Jan 5, 2009

Profit or Sales??

A question that has been bogging me has been whether companies that go after supply chains are looking at their profits or at their sales margins in order to get the most out of their bottom line. I looked at Nokia and it seems they favor Profit over the sales figures. I do not know what kind of an impact this would have on a slowing economy. I found an ITWEB article about this. The following part of the article struck me as particularly interesting.

"When times are tougher, people who have stronger positions fare relatively better than the competition... So, overall, I believe many of our competitors will have limitations here in terms of their ability to do things."

Nokia has said it aims to increase its cellphone market share in 2009, helped by consumers' appetite for cheaper mktgpic8models.

"The fact that we are commercial in all price points will give us the possibility, if the trade-down happens, to sell another device, which is not always the case with competitors who have a more limited portfolio.”

Interesting and true. However, another company that is well known for managing its supply chain particularly well – Dell, had a different view. This extract was from a “Motley Foolarticle.

"Dell's focus remains on growing units faster than the industry," says the press release, which then goes on to list secondary goals like "increasing revenue, profitability and cash flow, and making decisions that deliver the best long-term result."

Listing Dell’s focus on profitability as a secondary goal gives me the sense that companies that have strong supply chains need the volume to justify the investment in improving the supply chain. Going after profits or “profitability” in the broader sense of the word will impact the volume. However,  in a down market economy where you are a big player (like Nokia), the case might be different.

Jan 5, 2009

Profit or Sales??

A question that has been bogging me has been whether companies that go after supply chains are looking at their profits or at their sales margins in order to get the most out of their bottom line. I looked at Nokia and it seems they favor Profit over the sales figures. I do not know what kind of an impact this would have on a slowing economy. I found an ITWEB article about this. The following part of the article struck me as particularly interesting.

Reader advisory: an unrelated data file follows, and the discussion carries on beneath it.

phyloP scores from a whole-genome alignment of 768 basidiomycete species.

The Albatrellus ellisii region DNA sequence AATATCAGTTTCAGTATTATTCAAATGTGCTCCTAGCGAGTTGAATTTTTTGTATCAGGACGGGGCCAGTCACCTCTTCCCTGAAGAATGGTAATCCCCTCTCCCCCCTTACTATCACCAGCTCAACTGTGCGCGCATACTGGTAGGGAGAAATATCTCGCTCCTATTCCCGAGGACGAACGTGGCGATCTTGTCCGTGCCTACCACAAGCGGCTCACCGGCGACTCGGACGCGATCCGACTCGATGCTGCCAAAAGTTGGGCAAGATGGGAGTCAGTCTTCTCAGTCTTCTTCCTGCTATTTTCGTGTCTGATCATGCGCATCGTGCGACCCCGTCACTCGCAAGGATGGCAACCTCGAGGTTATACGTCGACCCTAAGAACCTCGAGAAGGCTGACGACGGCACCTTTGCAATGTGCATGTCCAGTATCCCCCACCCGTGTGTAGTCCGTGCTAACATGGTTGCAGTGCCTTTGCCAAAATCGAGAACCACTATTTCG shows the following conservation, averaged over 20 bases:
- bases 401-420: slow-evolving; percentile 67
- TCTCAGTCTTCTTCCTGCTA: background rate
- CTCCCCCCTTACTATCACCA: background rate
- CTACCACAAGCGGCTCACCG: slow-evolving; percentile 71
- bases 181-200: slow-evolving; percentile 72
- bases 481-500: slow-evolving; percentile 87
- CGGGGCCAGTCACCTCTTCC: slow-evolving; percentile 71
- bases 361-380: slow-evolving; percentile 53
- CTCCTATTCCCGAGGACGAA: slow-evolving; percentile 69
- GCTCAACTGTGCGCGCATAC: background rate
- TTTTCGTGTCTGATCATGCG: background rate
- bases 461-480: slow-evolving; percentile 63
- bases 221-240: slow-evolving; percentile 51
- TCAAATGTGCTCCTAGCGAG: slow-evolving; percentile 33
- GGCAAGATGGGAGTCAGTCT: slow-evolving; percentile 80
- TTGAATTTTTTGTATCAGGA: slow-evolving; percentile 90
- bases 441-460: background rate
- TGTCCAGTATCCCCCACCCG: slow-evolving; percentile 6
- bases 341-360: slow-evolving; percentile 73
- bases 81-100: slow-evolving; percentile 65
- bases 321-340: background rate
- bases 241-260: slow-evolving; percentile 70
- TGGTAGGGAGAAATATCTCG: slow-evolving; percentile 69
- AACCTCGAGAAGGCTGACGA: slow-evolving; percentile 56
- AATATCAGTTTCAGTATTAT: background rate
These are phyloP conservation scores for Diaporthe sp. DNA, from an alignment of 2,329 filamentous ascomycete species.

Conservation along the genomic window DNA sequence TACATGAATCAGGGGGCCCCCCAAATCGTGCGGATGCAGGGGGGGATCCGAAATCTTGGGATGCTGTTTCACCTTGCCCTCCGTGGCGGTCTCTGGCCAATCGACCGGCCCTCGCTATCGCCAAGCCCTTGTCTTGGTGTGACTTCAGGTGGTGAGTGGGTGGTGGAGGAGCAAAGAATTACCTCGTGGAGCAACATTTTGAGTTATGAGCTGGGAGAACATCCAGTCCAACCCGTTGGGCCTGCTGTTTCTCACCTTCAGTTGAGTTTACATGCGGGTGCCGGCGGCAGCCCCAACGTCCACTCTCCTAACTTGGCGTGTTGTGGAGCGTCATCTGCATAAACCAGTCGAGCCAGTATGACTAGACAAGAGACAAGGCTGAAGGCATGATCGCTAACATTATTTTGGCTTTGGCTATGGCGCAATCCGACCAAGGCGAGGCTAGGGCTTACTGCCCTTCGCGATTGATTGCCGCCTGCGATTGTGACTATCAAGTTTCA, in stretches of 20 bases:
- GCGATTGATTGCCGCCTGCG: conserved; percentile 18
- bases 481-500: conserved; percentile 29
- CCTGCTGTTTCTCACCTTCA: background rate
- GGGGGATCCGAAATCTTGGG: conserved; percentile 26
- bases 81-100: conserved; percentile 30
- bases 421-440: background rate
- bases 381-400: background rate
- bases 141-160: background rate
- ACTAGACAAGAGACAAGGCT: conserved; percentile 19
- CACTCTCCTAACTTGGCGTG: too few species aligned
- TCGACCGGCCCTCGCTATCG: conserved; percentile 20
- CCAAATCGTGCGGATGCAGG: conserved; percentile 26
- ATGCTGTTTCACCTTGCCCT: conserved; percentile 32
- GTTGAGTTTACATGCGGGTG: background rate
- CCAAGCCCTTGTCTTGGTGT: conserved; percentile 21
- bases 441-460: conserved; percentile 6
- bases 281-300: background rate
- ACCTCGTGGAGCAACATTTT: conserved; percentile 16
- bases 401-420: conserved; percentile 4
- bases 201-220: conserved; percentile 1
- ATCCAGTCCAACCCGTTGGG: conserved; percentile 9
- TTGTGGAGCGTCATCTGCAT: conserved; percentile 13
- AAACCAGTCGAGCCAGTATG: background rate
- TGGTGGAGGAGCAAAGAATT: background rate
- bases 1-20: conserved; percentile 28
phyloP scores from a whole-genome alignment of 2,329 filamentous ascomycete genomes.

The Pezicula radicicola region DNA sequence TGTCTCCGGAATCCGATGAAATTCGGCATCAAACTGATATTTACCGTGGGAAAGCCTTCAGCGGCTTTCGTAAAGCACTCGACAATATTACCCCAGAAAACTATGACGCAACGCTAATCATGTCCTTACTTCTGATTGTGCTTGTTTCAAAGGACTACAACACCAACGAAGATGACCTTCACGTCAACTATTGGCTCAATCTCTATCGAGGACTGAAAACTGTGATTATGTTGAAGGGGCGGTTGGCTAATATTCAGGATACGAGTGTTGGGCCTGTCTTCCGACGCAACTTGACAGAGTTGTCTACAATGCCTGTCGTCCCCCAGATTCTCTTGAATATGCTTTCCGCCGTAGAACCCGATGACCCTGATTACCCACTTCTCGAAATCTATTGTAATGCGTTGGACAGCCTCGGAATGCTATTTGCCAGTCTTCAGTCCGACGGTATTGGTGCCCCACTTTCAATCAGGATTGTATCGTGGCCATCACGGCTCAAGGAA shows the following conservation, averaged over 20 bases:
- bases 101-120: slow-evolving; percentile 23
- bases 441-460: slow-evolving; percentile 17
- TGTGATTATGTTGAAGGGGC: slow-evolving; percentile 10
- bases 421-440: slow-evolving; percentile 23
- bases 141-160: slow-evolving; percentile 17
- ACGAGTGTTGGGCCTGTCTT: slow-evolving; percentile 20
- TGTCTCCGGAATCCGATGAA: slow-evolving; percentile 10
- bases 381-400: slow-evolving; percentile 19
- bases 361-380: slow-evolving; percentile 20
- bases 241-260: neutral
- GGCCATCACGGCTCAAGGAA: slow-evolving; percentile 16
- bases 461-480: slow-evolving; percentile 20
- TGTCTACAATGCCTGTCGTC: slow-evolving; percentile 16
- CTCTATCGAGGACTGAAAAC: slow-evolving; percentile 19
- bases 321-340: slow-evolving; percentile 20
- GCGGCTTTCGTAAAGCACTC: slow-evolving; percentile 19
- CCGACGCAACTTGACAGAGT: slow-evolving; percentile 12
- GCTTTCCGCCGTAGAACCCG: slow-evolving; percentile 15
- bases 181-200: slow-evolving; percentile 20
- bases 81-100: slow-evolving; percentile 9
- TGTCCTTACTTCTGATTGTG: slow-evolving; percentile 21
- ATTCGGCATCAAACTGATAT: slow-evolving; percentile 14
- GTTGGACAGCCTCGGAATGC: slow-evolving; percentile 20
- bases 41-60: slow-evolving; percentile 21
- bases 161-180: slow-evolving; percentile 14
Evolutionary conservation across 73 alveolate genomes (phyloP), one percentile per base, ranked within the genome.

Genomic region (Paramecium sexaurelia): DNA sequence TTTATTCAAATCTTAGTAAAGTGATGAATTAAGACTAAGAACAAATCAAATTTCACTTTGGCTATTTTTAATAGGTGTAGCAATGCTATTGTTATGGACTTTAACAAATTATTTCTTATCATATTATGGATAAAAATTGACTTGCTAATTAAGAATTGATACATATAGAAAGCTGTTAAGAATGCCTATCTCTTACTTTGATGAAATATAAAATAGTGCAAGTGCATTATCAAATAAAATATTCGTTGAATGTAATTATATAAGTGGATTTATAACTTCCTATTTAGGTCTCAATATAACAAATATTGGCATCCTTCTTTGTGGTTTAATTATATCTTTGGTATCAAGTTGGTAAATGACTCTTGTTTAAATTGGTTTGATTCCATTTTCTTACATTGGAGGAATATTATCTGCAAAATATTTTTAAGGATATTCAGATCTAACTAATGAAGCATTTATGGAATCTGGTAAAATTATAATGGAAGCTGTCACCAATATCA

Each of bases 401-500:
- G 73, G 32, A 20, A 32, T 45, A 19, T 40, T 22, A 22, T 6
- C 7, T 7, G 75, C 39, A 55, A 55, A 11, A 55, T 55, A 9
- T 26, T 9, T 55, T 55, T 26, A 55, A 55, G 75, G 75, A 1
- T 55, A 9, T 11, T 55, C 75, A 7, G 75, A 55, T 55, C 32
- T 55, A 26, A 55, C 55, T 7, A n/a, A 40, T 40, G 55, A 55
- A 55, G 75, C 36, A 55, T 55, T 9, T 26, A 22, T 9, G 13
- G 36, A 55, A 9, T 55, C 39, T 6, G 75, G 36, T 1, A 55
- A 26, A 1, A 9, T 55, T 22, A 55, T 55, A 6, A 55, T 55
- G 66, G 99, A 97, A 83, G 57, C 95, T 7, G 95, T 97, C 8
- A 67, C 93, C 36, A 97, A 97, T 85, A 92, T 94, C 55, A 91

"When times are tougher, people who have stronger positions fare relatively better than the competition... So, overall, I believe many of our competitors will have limitations here in terms of their ability to do things."

Nokia has said it aims to increase its cellphone market share in 2009, helped by consumers' appetite for cheaper mktgpic8models.

"The fact that we are commercial in all price points will give us the possibility, if the trade-down happens, to sell another device, which is not always the case with competitors who have a more limited portfolio.”

Interesting and true. However, another company that is well known for managing its supply chain particularly well – Dell, had a different view. This extract was from a “Motley Foolarticle.

"Dell's focus remains on growing units faster than the industry," says the press release, which then goes on to list secondary goals like "increasing revenue, profitability and cash flow, and making decisions that deliver the best long-term result."

Listing Dell’s focus on profitability as a secondary goal gives me the sense that companies that have strong supply chains need the volume to justify the investment in improving the supply chain. Going after profits or “profitability” in the broader sense of the word will impact the volume. However,  in a down market economy where you are a big player (like Nokia), the case might be different.